Evanston Audiology - Evanston, IL

Earbuds can really harm your hearing. When to get a hearing test.

If you haven’t had your hearing checked since your grade school days, you’re not alone. Regrettably, we have a habit of treating hearing loss reactively rather than proactively, and a regular adult physical usually doesn’t include a hearing test. The majority of people neglect hearing loss, even when they are aware of it, for up to seven years which can severely impact your health. As a matter of fact, untreated hearing loss has been shown to increase your healthcare costs over time.

The good news, So that our hearing experts to assist you, we recommend a hearing test which is simple, painless and supplies a wealth of important information. Both to learn if interventions such as hearing aids are helping you and also for diagnosing potential hearing issues. A full audiometry test is more involved than what you may remember from childhood and you won’t get a lollipop or a sticker when it’s finished but you’ll get a much clearer understanding of your hearing.

It’s essential that you routinely have your hearing checked even though you might not normally give your hearing as much consideration as your teeth or eyes. It can be a long time before you notice that there is something wrong with your hearing. Loss of hearing usually occurs slowly, and the earlier you recognize an issue with your hearing, the sooner you might be able to deal with it.

How do You Know When to Get Examined?

Normally the hospital will screen infants for hearing loss before they send them home. Teenagers should be tested during routine exams with their physicians and children should get formal hearing exams at the ages of 4, 5, 6, 8 and 10 years old according to The American Academy of Pediatrics.

If you are in between the ages of 18 to 45, it is recommended that you get your hearing tested every five years and then more often as you get older. After you turn 60 you should get checked every two years and if you are between 46 and 60 every three. But you may need to get checked more often. The regularity with which you need to get tested will really depend on your individual situation. If you notice your hearing isn’t what it used to be, you should have it tested immediately. Untreated loss of hearing has been linked to mental decline, depression and a greater risk of falls and other health issues. Your capacity to work effectively and your relationships can also be impacted.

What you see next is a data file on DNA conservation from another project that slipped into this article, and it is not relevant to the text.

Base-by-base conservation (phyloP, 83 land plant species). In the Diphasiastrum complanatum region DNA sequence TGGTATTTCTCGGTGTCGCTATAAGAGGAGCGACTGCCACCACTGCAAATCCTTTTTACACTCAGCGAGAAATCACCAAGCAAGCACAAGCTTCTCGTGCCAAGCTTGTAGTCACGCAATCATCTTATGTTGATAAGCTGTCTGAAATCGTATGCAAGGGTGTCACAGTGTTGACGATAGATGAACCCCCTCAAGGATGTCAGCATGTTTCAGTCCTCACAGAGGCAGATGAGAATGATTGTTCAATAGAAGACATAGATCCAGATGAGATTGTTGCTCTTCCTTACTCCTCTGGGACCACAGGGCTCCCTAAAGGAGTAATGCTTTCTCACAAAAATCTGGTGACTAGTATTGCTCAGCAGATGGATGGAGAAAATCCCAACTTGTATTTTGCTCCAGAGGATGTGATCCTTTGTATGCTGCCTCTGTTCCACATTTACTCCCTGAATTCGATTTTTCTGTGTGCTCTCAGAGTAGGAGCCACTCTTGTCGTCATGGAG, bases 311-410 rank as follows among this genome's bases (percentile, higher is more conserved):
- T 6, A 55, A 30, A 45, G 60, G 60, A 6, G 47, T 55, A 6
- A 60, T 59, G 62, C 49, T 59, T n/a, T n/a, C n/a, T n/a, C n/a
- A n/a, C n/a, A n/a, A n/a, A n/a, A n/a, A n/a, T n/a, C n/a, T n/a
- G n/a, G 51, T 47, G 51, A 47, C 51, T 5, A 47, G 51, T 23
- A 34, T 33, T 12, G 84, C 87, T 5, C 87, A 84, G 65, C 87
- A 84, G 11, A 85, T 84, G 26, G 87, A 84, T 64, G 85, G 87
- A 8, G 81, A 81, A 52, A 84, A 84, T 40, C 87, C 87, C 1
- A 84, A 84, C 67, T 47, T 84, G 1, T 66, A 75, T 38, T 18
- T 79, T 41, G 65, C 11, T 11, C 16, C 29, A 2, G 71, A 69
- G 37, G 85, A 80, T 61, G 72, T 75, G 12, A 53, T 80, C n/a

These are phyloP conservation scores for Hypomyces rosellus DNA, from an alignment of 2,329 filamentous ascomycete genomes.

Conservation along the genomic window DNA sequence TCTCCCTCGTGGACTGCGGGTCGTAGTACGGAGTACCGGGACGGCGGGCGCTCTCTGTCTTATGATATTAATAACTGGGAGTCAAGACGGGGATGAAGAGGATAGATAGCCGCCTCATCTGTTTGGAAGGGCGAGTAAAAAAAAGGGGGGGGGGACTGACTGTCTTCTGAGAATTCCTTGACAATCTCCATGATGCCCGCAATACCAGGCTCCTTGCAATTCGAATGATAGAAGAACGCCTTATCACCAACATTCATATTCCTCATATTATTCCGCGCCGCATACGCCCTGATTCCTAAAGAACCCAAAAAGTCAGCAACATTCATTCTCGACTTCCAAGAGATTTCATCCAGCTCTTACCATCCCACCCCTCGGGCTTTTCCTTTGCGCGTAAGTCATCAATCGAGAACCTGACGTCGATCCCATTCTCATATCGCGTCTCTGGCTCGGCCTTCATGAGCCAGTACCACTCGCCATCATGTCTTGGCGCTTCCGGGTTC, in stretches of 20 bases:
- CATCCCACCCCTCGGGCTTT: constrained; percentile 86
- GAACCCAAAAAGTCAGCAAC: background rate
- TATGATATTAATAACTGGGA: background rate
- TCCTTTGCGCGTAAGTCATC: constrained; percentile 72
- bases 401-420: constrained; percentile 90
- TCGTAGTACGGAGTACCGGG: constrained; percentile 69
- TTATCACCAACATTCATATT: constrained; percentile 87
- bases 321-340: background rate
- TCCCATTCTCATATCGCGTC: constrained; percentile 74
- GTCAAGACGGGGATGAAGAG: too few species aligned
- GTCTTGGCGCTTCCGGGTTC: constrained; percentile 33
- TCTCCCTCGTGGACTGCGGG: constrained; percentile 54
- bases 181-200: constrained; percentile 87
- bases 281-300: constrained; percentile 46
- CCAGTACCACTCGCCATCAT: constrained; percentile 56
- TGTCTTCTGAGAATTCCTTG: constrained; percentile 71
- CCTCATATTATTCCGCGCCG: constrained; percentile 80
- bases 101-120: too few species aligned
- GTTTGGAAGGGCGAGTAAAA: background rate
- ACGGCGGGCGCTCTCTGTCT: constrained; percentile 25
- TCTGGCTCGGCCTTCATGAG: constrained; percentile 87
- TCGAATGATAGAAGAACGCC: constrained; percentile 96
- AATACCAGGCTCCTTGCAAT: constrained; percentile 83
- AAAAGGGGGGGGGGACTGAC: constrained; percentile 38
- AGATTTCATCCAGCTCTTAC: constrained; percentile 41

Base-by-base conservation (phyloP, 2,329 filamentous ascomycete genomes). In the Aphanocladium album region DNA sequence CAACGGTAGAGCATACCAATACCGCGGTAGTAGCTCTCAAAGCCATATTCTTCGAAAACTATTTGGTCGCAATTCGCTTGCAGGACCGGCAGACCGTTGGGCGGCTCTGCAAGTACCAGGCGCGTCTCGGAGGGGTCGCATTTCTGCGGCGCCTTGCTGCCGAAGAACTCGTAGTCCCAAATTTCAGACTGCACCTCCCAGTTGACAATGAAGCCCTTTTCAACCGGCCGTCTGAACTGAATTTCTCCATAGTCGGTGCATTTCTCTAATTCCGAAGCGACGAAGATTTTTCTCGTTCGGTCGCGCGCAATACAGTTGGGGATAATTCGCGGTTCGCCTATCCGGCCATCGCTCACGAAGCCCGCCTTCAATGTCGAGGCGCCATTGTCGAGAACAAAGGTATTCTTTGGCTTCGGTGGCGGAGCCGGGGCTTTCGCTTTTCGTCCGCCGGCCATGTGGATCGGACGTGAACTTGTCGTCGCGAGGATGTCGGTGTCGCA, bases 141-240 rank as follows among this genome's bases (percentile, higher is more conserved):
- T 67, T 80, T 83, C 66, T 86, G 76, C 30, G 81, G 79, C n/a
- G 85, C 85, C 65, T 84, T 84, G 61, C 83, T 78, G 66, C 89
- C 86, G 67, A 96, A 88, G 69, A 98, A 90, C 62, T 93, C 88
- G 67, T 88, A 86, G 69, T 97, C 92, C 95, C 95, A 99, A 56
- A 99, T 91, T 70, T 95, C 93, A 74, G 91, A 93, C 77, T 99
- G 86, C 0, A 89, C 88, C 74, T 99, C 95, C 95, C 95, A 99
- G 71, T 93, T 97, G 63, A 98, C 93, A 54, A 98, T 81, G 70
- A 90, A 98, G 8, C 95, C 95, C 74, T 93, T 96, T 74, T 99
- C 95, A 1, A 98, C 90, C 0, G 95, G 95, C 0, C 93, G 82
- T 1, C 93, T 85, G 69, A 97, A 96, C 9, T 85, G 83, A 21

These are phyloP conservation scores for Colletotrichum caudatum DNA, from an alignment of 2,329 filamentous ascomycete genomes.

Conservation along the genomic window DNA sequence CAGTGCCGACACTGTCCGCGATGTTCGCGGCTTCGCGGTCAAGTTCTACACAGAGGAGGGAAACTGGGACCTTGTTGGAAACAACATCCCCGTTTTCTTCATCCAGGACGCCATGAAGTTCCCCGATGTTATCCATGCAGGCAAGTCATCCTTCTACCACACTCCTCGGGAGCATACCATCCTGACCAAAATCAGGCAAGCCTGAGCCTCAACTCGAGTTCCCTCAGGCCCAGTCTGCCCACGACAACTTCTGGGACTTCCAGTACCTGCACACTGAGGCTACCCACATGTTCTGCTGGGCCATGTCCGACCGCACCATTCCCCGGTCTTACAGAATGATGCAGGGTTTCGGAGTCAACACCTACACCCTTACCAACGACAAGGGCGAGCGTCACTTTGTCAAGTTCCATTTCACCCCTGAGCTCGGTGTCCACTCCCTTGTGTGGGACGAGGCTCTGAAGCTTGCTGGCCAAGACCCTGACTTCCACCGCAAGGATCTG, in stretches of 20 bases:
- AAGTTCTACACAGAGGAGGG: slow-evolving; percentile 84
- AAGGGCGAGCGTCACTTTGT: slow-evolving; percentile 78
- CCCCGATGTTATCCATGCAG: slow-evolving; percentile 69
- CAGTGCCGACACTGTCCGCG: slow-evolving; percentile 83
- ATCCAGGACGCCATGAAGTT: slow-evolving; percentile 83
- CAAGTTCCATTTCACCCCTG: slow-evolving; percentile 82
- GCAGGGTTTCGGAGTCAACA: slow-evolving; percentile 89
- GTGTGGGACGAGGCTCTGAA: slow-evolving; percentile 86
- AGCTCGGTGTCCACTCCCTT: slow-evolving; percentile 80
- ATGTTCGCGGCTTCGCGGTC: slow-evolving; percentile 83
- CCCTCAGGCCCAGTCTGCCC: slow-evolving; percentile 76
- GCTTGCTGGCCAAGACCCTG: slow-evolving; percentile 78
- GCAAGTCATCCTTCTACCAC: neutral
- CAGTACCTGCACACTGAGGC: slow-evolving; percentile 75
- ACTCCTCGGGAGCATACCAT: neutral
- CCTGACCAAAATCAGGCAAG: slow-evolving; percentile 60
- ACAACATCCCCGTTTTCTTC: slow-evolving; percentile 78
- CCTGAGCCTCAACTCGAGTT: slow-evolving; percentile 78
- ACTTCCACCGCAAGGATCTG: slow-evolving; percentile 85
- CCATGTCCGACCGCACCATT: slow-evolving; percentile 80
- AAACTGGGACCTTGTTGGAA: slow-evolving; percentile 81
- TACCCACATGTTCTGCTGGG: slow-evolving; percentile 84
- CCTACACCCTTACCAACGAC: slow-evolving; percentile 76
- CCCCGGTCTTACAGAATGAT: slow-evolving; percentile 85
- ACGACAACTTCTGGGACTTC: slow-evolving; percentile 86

There are also situations in which you should get a hearing exam as soon as possible to address hearing loss that could get worse. The following scenarios mean that you should get a hearing test immediately:

  • Your ear was infected, or there was a buildup of earwax
  • You are experiencing vertigo
  • Conversations are difficult to hear when you are in a crowded area especially
  • It is difficult to pinpoint where sounds are coming from
  • You find yourself having to constantly ask people to repeat themselves
  • You are experiencing a constant ringing in your ears

Whether you are at risk of hearing loss is another consideration. For example, if loss of hearing runs in your family or you are exposed to loud noises on a regular basis you should have your hearing examined more frequently.

There are also more than 200 ototoxic medicines. From Aspirin to some antibiotics, these drugs can be very bad for your hearing. In order to make certain none of your medications are affecting your ears, consult your doctor. Consider having your hearing tested more often in order to address any hearing loss right away if you are taking any ototoxic medications.

Also, consider your habits and whether they may contribute to hearing loss. Regularly using your earbuds? Hearing loss has significantly increased in younger people, and many experts think that this is due to the use of headphones and earbuds. Your ears can also be significantly harmed by loud concerts, shows, and machinery. If you think that it’s time for you to get your hearing examined, schedule an appointment today.

The site information is for educational and informational purposes only and does not constitute medical advice. To receive personalized advice or treatment, schedule an appointment.
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